Connection Multiplexing

Overview

Connection multiplexing, configured via the Templates > Profiles > HTTP application profile, controls the behavior of HTTP 1.0 and 1.1 request switching and server TCP connection reuse. This feature decouples the client TCP and HTTP connection from the server side TCP and HTTP connection.  Multiplexing provides three important benefits to improve the efficacy and performance of servers.

  1. Reduces the number of connections to the server that must be opened and closed in a given period.
  2. Reduces the number of concurrently open connections to the server relative to the number of open client connections.
  3. Allows load balancing and distribution of HTTP requests across servers using any open server side connection.

For HTTP/2 and SPDY, only the third benefit applies.  These newer versions of HTTP provide the functionality outlined in 1 and 2 natively.

The exact reduction of connections to servers will depend on a few factors:

  • How long lived the client connections are
  • Client latency and time connection is idle
  • The HTTP version negotiated

New Connections

With a one to one mapping of client connections to server connections, the load on a server can be extreme.  With multiplexing enabled, when a client closes connection, Avi Vantage intercepts the client connection close event and closes the client connection, but keeps the connection open on the server side.  When the next client needs to open a connection, Avi Vantage opens the client side connection but forwards the client’s request over the open, idle server side connection.  The statistics of new connections per second may be significantly higher on the client side (the virtual service) than the server side (the pool).  The number of requests per second will be the same, barring other features such as caching.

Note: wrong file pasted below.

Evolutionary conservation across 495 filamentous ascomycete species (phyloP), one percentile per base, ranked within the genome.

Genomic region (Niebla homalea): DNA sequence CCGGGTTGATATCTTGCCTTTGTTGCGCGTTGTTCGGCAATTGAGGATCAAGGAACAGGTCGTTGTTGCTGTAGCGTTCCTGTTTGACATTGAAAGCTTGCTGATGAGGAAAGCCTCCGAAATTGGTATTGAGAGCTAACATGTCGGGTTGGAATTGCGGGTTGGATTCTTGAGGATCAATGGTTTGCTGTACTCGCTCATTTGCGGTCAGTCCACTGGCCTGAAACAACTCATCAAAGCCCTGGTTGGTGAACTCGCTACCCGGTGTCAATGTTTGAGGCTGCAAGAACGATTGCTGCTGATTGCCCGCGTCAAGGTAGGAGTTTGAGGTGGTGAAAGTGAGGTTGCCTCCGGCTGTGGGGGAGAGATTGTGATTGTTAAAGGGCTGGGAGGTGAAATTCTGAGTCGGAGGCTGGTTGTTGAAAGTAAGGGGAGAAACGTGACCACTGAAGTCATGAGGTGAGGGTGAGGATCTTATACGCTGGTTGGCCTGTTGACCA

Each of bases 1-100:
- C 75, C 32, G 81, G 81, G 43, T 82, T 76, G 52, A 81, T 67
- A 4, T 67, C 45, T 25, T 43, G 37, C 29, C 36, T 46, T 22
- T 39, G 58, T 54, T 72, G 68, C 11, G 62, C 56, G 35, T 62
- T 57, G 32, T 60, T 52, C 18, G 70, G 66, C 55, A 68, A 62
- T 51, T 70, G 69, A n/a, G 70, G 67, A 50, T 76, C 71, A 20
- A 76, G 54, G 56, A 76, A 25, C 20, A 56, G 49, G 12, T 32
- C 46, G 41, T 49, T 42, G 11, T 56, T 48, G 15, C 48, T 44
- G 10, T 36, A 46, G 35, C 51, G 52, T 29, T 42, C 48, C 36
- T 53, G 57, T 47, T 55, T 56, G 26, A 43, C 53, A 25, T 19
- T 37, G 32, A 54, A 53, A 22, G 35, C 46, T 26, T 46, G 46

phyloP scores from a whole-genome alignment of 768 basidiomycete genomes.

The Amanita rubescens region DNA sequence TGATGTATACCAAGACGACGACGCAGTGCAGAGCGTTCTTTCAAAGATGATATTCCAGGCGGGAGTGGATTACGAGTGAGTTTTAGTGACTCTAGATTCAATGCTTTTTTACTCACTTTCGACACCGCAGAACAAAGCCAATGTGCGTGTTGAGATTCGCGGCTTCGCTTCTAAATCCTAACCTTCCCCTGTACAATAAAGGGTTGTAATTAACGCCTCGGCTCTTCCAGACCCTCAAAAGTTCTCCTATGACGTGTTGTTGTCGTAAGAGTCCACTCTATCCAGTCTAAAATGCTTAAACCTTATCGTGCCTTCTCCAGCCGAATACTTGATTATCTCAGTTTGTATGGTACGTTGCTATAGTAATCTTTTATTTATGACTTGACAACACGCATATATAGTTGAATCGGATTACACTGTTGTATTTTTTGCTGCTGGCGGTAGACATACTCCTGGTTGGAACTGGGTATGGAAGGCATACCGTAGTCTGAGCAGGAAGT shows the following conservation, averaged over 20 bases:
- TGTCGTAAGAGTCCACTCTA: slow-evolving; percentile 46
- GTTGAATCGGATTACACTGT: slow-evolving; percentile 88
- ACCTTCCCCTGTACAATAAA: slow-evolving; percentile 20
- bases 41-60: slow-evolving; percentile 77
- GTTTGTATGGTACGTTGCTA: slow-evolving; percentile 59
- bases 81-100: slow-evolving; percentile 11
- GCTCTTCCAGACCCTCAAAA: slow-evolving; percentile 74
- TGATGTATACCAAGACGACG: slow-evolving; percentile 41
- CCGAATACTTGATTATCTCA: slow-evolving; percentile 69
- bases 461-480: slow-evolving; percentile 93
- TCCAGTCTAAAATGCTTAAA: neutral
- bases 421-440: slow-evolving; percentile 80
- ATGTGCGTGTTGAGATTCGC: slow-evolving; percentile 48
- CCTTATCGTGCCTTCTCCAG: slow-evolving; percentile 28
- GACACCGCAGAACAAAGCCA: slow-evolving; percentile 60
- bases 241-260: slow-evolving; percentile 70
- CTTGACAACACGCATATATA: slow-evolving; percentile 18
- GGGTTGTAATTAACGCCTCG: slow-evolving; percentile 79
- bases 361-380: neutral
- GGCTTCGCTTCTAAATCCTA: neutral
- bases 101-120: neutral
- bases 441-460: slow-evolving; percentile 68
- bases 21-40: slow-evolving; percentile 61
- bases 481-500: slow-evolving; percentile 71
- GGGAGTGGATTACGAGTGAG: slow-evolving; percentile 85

Concurrent Connections

The majority of the all connections to Avi Vantage from a client will be in an idle state.  With HTTP 1.0 and 1.1, only a single request or response may be in flight over the connection at a time.  When a server sends a response, it is done with the response yet it cannot use the connection for other purposes.  It must wait till the client has received the response, which may be a while with typical Internet latency.  It must wait for the client to decide to send another request and for that request to be received.  Actual data transmission or receipt by the server tends to be a very small percentage of time.

With multiplexing enabled, Avi Vantage receives the server response, buffers the response, acknowledges receipt to the server, then transmits the response to the client.  In the meantime, if another client request has been received, Avi Vantage can send it over the now idle server connection.  For typical HTTP sites, particularly with typical latency, the number of open concurrent connections to the servers will be significantly less than the number of open concurrent connections from clients.

Load Balance Requests

Multiplex-1 Multiplex-2
Without multiplexing: Request distribution from traffic originating from one client connection With multiplexing: Request distribution from traffic originating from one client connection